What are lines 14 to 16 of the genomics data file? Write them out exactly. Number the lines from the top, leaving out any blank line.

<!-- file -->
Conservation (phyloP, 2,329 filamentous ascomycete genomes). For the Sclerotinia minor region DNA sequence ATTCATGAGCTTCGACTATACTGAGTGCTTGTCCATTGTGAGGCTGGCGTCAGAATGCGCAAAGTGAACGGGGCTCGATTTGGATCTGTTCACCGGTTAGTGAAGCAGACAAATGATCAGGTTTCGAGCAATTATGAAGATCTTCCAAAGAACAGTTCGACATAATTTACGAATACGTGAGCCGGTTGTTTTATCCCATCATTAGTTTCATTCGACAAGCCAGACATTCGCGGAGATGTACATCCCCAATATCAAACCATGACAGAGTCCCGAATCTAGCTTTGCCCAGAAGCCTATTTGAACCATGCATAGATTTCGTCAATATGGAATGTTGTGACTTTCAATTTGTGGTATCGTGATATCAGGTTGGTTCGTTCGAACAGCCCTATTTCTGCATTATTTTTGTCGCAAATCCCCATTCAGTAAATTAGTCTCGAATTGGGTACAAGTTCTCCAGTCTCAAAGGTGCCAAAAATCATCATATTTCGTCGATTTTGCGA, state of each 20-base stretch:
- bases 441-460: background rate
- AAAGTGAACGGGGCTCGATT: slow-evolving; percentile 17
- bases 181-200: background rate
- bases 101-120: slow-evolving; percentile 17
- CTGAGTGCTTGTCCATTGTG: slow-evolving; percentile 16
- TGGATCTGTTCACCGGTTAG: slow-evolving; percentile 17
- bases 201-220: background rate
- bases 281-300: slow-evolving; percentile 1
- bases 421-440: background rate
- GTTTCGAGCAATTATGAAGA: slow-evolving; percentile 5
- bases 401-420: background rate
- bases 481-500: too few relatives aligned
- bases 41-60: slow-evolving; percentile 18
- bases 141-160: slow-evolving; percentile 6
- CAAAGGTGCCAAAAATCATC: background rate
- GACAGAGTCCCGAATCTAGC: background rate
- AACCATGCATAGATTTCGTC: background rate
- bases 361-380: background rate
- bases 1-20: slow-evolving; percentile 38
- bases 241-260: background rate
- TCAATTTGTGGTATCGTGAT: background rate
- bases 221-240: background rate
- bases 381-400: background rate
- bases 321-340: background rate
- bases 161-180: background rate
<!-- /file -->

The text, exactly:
- bases 41-60: slow-evolving; percentile 18
- bases 141-160: slow-evolving; percentile 6
- CAAAGGTGCCAAAAATCATC: background rate